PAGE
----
After you’ve written how you feel, reflect on what you wrote. What stands out to you? Are your statements generally positive, or can you see shades of anger, resentment, exhaustion, and sadness? If it happens to be the latter, don’t fret. There are still things that you can do.

What to Do When You are Giving More Than You Receive?

People are not perfect, therefore, neither are relationships. Fortunately, people are able to change. If you find yourself giving more than you receive, communicating this dynamic to the other person can be beneficial. No one sees life through an objective lens; sometimes people need others to point out their blind spots. In other words, the other person may not even realize that the two of you are in a 70-30 split. When you do convey this dynamic, do so in a non-judgmental, non-accusatory tone. Your anger and frustration may indeed be justified. However, the other person is less likely to hear you if you’re being harsh, and even less likely to try to make a change. To help facilitate this non-judgmental approach, use “I statements.” These statements come from your perspective and your feelings, which make people less likely to become defensive. Here are some examples of “I statements.”

  • “I am starting to feel exhausted in our relationship, and I think that it’s because I’ve been so focused on attending to your needs and not being comfortable asking for my own support.”
  • “I’m starting to worry that I am doing most of the heavy lifting within our relationship. I value what we have, so I was hoping that we can work together to try to solve this.”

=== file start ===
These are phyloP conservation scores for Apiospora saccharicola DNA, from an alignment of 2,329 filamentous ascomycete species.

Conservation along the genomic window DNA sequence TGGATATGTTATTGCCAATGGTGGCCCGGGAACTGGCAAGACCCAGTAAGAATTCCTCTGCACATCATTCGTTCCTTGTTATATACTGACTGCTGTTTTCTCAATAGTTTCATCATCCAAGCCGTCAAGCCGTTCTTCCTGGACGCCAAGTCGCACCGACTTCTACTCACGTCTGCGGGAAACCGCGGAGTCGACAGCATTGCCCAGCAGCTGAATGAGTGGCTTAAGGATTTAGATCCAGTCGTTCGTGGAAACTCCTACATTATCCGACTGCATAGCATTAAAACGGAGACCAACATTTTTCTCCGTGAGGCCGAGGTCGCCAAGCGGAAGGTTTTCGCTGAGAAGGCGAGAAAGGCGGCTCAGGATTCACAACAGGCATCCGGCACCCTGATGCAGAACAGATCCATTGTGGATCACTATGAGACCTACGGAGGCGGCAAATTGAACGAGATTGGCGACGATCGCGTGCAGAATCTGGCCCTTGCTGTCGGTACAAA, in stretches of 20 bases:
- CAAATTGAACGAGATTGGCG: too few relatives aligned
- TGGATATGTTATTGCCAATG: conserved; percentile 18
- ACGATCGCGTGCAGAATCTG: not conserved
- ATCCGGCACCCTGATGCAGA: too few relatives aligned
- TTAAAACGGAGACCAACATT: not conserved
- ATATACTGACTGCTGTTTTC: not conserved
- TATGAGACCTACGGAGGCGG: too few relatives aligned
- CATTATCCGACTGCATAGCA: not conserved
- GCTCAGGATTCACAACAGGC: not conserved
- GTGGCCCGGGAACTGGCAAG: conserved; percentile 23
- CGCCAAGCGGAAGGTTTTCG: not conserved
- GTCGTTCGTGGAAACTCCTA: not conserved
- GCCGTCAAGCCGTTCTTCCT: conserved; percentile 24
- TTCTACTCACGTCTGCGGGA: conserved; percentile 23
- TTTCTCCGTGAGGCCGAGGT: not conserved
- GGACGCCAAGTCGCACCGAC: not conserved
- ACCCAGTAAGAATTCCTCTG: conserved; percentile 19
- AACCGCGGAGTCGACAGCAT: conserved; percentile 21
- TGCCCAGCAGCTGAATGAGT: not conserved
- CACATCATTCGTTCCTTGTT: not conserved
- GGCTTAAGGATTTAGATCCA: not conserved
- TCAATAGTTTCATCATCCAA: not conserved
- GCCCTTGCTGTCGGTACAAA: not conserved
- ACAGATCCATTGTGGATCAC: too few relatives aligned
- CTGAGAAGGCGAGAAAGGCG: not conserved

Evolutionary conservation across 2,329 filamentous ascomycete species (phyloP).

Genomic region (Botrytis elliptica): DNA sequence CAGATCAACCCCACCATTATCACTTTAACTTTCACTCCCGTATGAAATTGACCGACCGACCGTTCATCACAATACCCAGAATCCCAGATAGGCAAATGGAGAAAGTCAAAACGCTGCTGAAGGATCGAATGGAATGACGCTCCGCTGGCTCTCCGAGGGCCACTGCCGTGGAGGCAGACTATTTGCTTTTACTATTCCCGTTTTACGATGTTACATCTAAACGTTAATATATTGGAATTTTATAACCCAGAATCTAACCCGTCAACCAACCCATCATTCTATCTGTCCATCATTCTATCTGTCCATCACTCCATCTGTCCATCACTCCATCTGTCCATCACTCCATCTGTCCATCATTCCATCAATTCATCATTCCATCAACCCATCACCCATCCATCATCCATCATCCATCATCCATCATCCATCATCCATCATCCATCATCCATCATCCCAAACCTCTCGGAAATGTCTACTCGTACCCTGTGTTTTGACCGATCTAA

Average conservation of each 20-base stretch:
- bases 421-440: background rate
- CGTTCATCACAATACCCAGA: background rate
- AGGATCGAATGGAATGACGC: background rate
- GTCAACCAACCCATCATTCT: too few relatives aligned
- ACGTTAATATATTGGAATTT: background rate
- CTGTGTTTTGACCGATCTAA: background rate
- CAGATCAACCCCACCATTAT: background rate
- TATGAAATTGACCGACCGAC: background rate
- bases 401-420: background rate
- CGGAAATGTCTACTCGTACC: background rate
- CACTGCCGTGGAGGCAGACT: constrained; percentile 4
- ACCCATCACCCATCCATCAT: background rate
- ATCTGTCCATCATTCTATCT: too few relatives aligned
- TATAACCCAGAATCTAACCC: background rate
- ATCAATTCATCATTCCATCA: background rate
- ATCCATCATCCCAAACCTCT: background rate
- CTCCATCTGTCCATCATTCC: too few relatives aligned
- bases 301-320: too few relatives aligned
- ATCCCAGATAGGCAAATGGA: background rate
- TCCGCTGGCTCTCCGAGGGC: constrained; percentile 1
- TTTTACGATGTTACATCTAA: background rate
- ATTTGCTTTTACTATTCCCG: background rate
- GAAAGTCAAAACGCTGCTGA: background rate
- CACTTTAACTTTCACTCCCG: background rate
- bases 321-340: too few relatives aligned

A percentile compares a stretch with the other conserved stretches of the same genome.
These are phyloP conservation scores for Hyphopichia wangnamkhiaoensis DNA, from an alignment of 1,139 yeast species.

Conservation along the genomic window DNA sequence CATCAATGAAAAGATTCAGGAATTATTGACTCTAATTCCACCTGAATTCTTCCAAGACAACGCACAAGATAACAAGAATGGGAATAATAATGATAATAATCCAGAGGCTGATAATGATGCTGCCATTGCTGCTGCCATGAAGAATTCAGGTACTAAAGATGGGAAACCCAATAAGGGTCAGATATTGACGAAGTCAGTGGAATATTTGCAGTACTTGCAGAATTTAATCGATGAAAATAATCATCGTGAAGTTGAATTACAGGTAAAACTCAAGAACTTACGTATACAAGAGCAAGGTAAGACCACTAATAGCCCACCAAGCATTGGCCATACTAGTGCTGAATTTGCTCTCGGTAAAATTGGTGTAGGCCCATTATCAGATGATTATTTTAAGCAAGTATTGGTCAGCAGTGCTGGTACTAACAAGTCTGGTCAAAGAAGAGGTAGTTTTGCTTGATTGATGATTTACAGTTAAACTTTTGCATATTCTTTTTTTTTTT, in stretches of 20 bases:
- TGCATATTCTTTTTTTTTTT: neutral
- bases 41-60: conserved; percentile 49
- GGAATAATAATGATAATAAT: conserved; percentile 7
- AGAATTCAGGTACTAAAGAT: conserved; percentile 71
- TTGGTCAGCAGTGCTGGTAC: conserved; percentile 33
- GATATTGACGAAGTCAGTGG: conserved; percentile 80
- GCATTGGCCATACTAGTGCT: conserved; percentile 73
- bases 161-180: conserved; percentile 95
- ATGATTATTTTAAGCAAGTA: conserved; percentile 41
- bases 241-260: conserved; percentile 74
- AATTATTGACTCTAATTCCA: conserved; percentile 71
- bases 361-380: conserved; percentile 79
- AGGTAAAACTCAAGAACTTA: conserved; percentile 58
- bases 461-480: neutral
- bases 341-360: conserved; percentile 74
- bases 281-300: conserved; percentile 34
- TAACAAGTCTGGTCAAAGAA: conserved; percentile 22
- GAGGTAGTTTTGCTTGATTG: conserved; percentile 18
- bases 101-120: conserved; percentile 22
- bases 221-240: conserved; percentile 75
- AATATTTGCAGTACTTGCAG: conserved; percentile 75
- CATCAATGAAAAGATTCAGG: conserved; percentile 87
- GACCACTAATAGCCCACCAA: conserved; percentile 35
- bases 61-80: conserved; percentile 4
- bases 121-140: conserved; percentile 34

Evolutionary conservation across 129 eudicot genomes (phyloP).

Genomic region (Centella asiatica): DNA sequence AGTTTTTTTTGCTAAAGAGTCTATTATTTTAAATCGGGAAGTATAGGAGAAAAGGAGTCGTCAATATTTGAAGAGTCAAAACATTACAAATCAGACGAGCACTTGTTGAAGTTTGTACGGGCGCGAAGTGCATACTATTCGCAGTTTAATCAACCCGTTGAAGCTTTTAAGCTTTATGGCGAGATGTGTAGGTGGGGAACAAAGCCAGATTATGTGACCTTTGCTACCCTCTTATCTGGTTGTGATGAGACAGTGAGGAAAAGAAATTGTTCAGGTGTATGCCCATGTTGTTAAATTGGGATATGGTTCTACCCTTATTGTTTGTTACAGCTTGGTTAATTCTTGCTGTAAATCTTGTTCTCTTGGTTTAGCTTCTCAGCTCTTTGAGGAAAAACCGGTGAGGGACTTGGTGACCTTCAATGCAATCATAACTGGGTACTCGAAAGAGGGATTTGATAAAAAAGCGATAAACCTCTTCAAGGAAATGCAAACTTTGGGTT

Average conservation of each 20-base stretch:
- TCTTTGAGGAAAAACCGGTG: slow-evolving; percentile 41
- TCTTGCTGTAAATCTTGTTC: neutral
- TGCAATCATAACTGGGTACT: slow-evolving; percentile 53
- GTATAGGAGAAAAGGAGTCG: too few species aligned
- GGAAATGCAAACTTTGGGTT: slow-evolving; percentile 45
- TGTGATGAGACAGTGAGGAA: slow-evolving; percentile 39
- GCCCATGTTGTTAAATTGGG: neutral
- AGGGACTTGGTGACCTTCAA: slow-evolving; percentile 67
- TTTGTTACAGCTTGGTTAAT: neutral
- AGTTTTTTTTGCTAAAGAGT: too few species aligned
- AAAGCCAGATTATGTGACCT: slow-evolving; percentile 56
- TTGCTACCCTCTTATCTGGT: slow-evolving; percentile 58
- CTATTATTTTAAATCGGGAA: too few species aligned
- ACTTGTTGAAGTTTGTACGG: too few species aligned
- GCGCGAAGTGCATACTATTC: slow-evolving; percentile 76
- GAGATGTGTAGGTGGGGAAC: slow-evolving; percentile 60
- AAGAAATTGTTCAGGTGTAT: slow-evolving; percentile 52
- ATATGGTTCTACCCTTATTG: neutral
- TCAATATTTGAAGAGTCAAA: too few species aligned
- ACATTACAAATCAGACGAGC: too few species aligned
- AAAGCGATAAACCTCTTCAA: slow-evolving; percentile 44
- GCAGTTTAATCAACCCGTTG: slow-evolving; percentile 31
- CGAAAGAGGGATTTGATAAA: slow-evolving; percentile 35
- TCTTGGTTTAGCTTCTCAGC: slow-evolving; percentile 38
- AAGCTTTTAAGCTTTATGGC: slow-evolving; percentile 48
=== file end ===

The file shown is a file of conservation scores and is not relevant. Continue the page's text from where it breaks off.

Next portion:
• “I don’t feel as happy as I used to when we hang out. I think that it’s because our relationship feels imbalanced.”

Being so open about how you feel isn’t easy; being vulnerable is scary. At the same time, being so candid creates the conditions for change. After you have opened up about the dynamic, another useful tool is to pull back on your given effort. If you feel as though you have been giving 70 to their 30, try to shoot for 60 or even 50. Every relationship dynamic is unique, so in order to assess what “shooting for 50” would look like, reflect on your specific actions, and decrease them by a reasonable amount. For instance, if you check in with the other person once a week, try only texting them every other week. If you find yourself traveling to the other person 7 out of 10 times a month, travel to them only 5 times. Though pulling back can be quite beneficial, doing so without communication isn’t recommended. Once again, the other person may not be aware of the imbalanced dynamic. If your goal is to improve the relationship as well as your mood, pulling back needs to come from a place of health, not spite.

Though some people feel comfortable being in the caretaking role, that dynamic often neglects the caretaker’s needs. Just as how others are deserving of care, so is the caretaker. Asking for more support or balance within the relationship can feel uncomfortable; however, advocating for yourself can lead to positive change. Going back to the garden analogy, there are some plants that will grow and take up as much space as possible. Before you know it, the plant is taking up the entire garden. However, if you were to introduce fencing and staples (i.e., healthy boundaries), you’ll notice that there’s ample room for that plant and other fruits and vegetables. Self-advocacy and boundaries don’t have to be harmful, but they do have to happen.

Having healthy interpersonal relationships is important; however, being in one isn’t always easy. There are times where we give more than we receive, which often leads to resentment, anger, and exhaustion. To prevent this, it’s important to realize the roles we play within in our relationships, as well as how to convey any perceived inequality. If you still find yourself dissatisfied with your relationships after reading this article, you may need help exiting unhealthy dynamics. Schedule a session with one of our trained therapists at https://www.therapyinphiladelp...